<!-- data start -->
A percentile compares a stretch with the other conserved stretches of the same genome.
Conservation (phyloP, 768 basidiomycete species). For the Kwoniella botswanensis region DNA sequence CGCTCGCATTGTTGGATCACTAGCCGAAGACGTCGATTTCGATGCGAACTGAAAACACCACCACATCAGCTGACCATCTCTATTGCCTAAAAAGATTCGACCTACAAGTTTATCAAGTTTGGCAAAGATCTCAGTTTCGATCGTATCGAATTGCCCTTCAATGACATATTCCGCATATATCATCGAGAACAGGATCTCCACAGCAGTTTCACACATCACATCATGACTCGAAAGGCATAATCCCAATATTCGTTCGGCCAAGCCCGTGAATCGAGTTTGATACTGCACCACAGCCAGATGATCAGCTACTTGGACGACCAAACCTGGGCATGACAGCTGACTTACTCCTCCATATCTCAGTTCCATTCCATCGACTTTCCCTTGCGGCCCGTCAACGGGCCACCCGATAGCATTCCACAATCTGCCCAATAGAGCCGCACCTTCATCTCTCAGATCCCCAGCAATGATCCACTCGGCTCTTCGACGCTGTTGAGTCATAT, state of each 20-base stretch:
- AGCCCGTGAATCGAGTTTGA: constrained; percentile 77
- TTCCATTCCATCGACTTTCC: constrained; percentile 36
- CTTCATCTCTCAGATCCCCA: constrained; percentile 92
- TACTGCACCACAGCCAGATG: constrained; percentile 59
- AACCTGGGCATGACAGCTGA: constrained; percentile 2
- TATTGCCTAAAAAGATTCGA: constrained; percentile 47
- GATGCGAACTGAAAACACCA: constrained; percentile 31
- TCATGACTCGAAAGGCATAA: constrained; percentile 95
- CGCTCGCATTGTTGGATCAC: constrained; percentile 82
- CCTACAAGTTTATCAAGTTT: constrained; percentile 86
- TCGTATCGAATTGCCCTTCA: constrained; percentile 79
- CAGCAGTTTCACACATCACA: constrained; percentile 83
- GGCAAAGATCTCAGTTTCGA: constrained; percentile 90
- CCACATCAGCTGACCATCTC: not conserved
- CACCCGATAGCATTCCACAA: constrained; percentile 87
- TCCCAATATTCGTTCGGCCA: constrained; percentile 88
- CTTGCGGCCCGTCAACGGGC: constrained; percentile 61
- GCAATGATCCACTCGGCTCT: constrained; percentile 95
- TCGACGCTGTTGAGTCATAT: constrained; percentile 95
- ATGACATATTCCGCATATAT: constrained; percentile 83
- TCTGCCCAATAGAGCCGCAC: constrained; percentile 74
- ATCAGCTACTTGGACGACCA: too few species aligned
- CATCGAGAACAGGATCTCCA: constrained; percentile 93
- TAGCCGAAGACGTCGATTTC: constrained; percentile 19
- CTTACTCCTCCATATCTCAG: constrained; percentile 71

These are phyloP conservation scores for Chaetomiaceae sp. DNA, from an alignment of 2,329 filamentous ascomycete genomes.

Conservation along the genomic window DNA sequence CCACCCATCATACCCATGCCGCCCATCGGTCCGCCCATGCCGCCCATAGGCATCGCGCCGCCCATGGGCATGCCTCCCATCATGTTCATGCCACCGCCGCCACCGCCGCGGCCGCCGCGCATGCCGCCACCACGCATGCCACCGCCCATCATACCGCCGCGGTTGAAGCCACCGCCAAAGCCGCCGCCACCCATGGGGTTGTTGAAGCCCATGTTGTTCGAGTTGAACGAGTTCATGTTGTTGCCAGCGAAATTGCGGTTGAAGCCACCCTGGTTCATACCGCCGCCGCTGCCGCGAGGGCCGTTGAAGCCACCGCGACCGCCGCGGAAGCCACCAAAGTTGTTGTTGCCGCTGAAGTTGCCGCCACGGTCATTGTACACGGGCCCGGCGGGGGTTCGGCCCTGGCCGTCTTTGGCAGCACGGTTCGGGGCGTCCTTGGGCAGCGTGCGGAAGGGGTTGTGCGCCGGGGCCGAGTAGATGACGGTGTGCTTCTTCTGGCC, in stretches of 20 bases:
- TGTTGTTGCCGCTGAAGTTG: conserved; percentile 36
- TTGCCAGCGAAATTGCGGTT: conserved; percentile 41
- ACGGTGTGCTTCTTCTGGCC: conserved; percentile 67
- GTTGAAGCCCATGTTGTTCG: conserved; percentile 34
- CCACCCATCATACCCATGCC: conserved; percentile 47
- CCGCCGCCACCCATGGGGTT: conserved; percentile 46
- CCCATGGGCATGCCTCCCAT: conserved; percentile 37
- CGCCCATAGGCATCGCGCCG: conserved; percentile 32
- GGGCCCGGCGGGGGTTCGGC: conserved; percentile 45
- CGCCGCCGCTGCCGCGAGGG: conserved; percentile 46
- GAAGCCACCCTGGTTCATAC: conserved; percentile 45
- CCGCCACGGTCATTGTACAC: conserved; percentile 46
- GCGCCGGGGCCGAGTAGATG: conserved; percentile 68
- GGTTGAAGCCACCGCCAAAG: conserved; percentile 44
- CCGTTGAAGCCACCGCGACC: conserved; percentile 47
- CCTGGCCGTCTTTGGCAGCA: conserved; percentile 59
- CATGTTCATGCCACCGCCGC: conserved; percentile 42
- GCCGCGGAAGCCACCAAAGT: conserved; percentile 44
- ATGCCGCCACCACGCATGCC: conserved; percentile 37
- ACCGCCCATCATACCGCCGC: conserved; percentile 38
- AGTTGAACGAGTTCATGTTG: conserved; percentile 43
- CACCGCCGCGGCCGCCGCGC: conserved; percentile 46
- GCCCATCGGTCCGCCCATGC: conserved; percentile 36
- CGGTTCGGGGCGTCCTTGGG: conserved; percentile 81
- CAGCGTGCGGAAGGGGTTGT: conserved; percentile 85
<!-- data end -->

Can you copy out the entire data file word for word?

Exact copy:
A percentile compares a stretch with the other conserved stretches of the same genome.
Conservation (phyloP, 768 basidiomycete species). For the Kwoniella botswanensis region DNA sequence CGCTCGCATTGTTGGATCACTAGCCGAAGACGTCGATTTCGATGCGAACTGAAAACACCACCACATCAGCTGACCATCTCTATTGCCTAAAAAGATTCGACCTACAAGTTTATCAAGTTTGGCAAAGATCTCAGTTTCGATCGTATCGAATTGCCCTTCAATGACATATTCCGCATATATCATCGAGAACAGGATCTCCACAGCAGTTTCACACATCACATCATGACTCGAAAGGCATAATCCCAATATTCGTTCGGCCAAGCCCGTGAATCGAGTTTGATACTGCACCACAGCCAGATGATCAGCTACTTGGACGACCAAACCTGGGCATGACAGCTGACTTACTCCTCCATATCTCAGTTCCATTCCATCGACTTTCCCTTGCGGCCCGTCAACGGGCCACCCGATAGCATTCCACAATCTGCCCAATAGAGCCGCACCTTCATCTCTCAGATCCCCAGCAATGATCCACTCGGCTCTTCGACGCTGTTGAGTCATAT, state of each 20-base stretch:
- AGCCCGTGAATCGAGTTTGA: constrained; percentile 77
- TTCCATTCCATCGACTTTCC: constrained; percentile 36
- CTTCATCTCTCAGATCCCCA: constrained; percentile 92
- TACTGCACCACAGCCAGATG: constrained; percentile 59
- AACCTGGGCATGACAGCTGA: constrained; percentile 2
- TATTGCCTAAAAAGATTCGA: constrained; percentile 47
- GATGCGAACTGAAAACACCA: constrained; percentile 31
- TCATGACTCGAAAGGCATAA: constrained; percentile 95
- CGCTCGCATTGTTGGATCAC: constrained; percentile 82
- CCTACAAGTTTATCAAGTTT: constrained; percentile 86
- TCGTATCGAATTGCCCTTCA: constrained; percentile 79
- CAGCAGTTTCACACATCACA: constrained; percentile 83
- GGCAAAGATCTCAGTTTCGA: constrained; percentile 90
- CCACATCAGCTGACCATCTC: not conserved
- CACCCGATAGCATTCCACAA: constrained; percentile 87
- TCCCAATATTCGTTCGGCCA: constrained; percentile 88
- CTTGCGGCCCGTCAACGGGC: constrained; percentile 61
- GCAATGATCCACTCGGCTCT: constrained; percentile 95
- TCGACGCTGTTGAGTCATAT: constrained; percentile 95
- ATGACATATTCCGCATATAT: constrained; percentile 83
- TCTGCCCAATAGAGCCGCAC: constrained; percentile 74
- ATCAGCTACTTGGACGACCA: too few species aligned
- CATCGAGAACAGGATCTCCA: constrained; percentile 93
- TAGCCGAAGACGTCGATTTC: constrained; percentile 19
- CTTACTCCTCCATATCTCAG: constrained; percentile 71

These are phyloP conservation scores for Chaetomiaceae sp. DNA, from an alignment of 2,329 filamentous ascomycete genomes.

Conservation along the genomic window DNA sequence CCACCCATCATACCCATGCCGCCCATCGGTCCGCCCATGCCGCCCATAGGCATCGCGCCGCCCATGGGCATGCCTCCCATCATGTTCATGCCACCGCCGCCACCGCCGCGGCCGCCGCGCATGCCGCCACCACGCATGCCACCGCCCATCATACCGCCGCGGTTGAAGCCACCGCCAAAGCCGCCGCCACCCATGGGGTTGTTGAAGCCCATGTTGTTCGAGTTGAACGAGTTCATGTTGTTGCCAGCGAAATTGCGGTTGAAGCCACCCTGGTTCATACCGCCGCCGCTGCCGCGAGGGCCGTTGAAGCCACCGCGACCGCCGCGGAAGCCACCAAAGTTGTTGTTGCCGCTGAAGTTGCCGCCACGGTCATTGTACACGGGCCCGGCGGGGGTTCGGCCCTGGCCGTCTTTGGCAGCACGGTTCGGGGCGTCCTTGGGCAGCGTGCGGAAGGGGTTGTGCGCCGGGGCCGAGTAGATGACGGTGTGCTTCTTCTGGCC, in stretches of 20 bases:
- TGTTGTTGCCGCTGAAGTTG: conserved; percentile 36
- TTGCCAGCGAAATTGCGGTT: conserved; percentile 41
- ACGGTGTGCTTCTTCTGGCC: conserved; percentile 67
- GTTGAAGCCCATGTTGTTCG: conserved; percentile 34
- CCACCCATCATACCCATGCC: conserved; percentile 47
- CCGCCGCCACCCATGGGGTT: conserved; percentile 46
- CCCATGGGCATGCCTCCCAT: conserved; percentile 37
- CGCCCATAGGCATCGCGCCG: conserved; percentile 32
- GGGCCCGGCGGGGGTTCGGC: conserved; percentile 45
- CGCCGCCGCTGCCGCGAGGG: conserved; percentile 46
- GAAGCCACCCTGGTTCATAC: conserved; percentile 45
- CCGCCACGGTCATTGTACAC: conserved; percentile 46
- GCGCCGGGGCCGAGTAGATG: conserved; percentile 68
- GGTTGAAGCCACCGCCAAAG: conserved; percentile 44
- CCGTTGAAGCCACCGCGACC: conserved; percentile 47
- CCTGGCCGTCTTTGGCAGCA: conserved; percentile 59
- CATGTTCATGCCACCGCCGC: conserved; percentile 42
- GCCGCGGAAGCCACCAAAGT: conserved; percentile 44
- ATGCCGCCACCACGCATGCC: conserved; percentile 37
- ACCGCCCATCATACCGCCGC: conserved; percentile 38
- AGTTGAACGAGTTCATGTTG: conserved; percentile 43
- CACCGCCGCGGCCGCCGCGC: conserved; percentile 46
- GCCCATCGGTCCGCCCATGC: conserved; percentile 36
- CGGTTCGGGGCGTCCTTGGG: conserved; percentile 81
- CAGCGTGCGGAAGGGGTTGT: conserved; percentile 85